The title of this post is self-explanatory, though it might be a misleading title in the latter part of this post. I assure you that this is neither a hate or love post. This is a reaction and reflection post.
Last May 27, 2014 the twitter world was shaken by the top worldwide trend. “No to KPOP,” it said. What made this incident more interesting was the fact that “Yes to OPM (Original Pinoy Music)” also trended.
|Screenshot of the moment when both topics trended worldwide in twitter.
image source: HelloKpop
Q: How did it really start?
A: Apparently (after reading some discussions on online communities), the topic only became a trend due to the Kpop fans reacting to the original tweet that started the topic. Well, you can guess that the reaction was unanimously negative. There are many Kpop fans in the world and, rather, it would be strange if there wasn’t any negative reaction at all. In other words, the angry/reactive Kpop fans were the ones who made it a worldwide trend.
Q: Was it started by a Filipino?
A: The original tweet was by a self-proclaimed Filipino artist (dancer and rapper). Regarding his identity, however, I had no means of verifying his claims. There wasn’t any trusted information about this person from a trusted website Wikipedia.
No to KPOP. Yes to OPM. Filipino ka di ka Koreano, wag kang feeling.
— Instagram:fafakelvin (@fafakelvin) May 27, 2014
The original tweet. The source of all conflict that day. The text says “No to Kpop. Yes to OPM. You’re a Filipino, not a Korean. Don’t be feeling [don’t act as if you’re Korean]”
To be honest, I wasn’t really offended by this tweet. Both Kpop and OPM are general terms of the two worlds of music: the group of music originating from Korea; and the group of music originating from the Philippines. These terms are not very genre-strict.
I enjoy both types of music, but not as much as to the extent that I can call myself a Kpop fan or a OPM fan. I’m just not that crazy over those two music. (I find Japanese music the most enjoyable and I can say I am a fan of Japanese music.) To support this claim of mine, I only listen to a limited number of Korean and Filipino artists.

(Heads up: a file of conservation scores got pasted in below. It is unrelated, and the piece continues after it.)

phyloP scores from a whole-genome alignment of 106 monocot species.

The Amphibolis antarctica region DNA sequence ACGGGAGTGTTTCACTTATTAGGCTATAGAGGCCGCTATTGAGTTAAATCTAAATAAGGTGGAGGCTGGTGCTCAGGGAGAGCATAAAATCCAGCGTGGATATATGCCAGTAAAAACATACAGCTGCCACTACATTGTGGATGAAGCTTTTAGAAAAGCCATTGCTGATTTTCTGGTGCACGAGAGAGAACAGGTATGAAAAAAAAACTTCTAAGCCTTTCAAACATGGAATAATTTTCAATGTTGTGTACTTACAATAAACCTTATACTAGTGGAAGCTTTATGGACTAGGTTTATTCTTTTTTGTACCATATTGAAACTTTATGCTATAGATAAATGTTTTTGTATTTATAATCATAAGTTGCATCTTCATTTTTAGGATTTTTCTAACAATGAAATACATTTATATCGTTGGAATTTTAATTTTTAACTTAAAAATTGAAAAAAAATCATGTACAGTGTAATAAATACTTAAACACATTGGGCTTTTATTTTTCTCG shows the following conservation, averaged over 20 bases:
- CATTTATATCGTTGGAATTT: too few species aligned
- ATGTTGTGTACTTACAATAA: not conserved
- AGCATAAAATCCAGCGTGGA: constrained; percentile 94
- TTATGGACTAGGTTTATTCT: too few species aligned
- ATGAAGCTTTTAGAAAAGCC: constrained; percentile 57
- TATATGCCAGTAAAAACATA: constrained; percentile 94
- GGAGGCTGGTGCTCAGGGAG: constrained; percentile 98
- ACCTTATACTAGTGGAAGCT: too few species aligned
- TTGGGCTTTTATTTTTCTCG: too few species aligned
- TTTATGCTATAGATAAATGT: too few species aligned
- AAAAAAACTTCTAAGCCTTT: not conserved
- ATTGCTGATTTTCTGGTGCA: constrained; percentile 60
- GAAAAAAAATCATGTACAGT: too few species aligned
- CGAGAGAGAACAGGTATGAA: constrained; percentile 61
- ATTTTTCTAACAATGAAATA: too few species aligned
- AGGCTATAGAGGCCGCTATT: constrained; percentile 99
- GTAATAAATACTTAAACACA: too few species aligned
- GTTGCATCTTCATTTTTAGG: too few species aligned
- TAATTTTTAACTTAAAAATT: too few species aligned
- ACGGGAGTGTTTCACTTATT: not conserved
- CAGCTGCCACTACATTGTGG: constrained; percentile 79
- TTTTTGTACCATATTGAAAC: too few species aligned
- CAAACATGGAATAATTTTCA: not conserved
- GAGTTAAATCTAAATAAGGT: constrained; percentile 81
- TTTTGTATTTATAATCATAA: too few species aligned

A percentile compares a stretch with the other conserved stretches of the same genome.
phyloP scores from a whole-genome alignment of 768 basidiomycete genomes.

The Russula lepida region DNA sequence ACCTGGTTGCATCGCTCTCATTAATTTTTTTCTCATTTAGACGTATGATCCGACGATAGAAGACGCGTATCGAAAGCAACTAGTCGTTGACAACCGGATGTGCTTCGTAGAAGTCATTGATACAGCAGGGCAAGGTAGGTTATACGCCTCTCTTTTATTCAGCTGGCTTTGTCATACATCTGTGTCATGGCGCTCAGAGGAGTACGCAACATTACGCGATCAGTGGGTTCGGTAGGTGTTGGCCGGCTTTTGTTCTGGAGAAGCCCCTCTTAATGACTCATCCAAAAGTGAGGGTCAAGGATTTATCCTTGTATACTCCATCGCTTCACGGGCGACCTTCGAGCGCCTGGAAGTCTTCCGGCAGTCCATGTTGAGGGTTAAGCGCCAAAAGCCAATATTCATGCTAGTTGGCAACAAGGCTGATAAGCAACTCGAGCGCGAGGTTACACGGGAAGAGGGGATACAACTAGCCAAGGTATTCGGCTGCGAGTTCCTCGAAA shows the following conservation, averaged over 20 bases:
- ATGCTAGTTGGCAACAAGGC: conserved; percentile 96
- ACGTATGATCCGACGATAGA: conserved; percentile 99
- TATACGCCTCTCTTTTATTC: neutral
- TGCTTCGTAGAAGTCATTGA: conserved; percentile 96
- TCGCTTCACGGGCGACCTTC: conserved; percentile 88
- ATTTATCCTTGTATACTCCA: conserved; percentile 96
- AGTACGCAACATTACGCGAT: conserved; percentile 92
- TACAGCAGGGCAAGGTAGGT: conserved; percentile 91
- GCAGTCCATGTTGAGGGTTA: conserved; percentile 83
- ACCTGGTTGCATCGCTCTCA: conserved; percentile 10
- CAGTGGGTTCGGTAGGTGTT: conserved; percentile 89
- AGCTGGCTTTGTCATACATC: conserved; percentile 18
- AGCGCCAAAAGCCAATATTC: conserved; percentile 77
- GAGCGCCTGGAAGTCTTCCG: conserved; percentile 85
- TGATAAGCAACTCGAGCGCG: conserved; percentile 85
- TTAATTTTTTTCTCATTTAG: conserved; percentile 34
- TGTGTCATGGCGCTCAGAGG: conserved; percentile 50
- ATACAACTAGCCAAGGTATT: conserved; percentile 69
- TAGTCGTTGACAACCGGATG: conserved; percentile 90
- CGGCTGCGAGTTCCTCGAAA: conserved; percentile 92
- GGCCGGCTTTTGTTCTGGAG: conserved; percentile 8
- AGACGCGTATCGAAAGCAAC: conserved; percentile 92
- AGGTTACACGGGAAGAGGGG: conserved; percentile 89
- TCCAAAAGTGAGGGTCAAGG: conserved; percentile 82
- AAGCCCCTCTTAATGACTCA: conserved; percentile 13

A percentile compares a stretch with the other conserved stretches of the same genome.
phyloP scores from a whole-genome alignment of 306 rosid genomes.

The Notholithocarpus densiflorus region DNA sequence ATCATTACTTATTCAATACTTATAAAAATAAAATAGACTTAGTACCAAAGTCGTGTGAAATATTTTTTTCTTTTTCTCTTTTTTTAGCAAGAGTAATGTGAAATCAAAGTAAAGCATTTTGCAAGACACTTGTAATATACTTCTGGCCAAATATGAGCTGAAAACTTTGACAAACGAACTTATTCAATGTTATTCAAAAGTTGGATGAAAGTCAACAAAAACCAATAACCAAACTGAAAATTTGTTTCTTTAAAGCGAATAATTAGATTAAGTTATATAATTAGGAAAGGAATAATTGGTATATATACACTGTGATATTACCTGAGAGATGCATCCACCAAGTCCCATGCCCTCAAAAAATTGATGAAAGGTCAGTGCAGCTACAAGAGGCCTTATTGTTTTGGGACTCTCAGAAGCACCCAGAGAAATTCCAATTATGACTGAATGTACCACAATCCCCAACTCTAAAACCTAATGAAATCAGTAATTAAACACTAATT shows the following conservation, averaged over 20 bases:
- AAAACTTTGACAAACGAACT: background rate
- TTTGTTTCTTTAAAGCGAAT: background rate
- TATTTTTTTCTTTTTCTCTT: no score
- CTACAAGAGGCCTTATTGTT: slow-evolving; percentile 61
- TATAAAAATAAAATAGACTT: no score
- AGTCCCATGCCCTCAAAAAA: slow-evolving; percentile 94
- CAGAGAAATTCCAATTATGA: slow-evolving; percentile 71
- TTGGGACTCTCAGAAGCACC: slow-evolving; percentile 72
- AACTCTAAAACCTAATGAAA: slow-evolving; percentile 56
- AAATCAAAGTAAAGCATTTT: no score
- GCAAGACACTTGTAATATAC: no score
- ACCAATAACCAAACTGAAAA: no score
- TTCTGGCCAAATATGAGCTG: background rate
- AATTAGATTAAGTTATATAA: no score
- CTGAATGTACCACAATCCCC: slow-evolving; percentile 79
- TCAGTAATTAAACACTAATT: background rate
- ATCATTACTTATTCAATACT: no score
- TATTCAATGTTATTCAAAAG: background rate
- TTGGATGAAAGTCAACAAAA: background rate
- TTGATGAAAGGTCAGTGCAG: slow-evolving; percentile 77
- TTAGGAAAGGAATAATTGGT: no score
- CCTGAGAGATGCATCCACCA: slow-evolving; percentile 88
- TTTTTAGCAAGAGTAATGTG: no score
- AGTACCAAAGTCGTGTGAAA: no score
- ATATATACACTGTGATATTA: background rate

And people cannot just order others to stop loving something just because others are not from the country of origination of that something. Our likes and dislikes today aren’t defined by geographical boundaries like land borders and seas or oceans. In this globalization era, It is just so wrong to give these orders (some were taken from other users’ tweets):
– Don’t speak English because you’re not American/British/Australian
– Don’t drink earl grey tea, because you’re not British
– Don’t watch Hollywood movies, because you’re not American
– Don’t practice Kung Fu/Wu Shu, because you’re not Chinese
– Don’t eat pastries, because you’re not French
– Don’t eat pasta or pizza, because you’re not Italian
What I found embarrassing in this mess was that a Filipino started this tweet war. Thankfully, he had the humility to apologize to all he had offended:
To EXO supporters, I apologize for calling you *fantards* Nadala lang ako ng galit sa mga mentions sken.
— Instagram:fafakelvin (@fafakelvin) May 28, 2014
[I am also an EXOstan and I have my own bias. But hey, don’t equate an EXOstan automatically to a Kpop fan. I don’t readily listen to the other Korean artists. Let me support my position. A Kpop fan is someone who listens to the music maaaaany, like more than 10, Korean solo or group artists on a regular basis.]
In the end, he still stood up for his opinion while apologizing for any offense he had done, and that itself is respectable. It wasn’t all his fault. Some of the Kpop fans who were violently reacting were also at fault. By acknowledging the faults of the two sides, I hope this love and peace throughout the world will live on.
I also hope that with this incident, anyone will think twice before bashing or putting Kpop into the wrong by tweeting, ’cause a tweet can’t be taken back once it goes out. Moreover, music tastes shouldn’t be criticized because music is the entertainment and pleasure that is closest to the hearts of many. This is more so than ever because of the globalization of the music scene. Some may love foreign music, while others may hate it. Kpop is recognized throughout the world and OPM may be acknowledged in the future.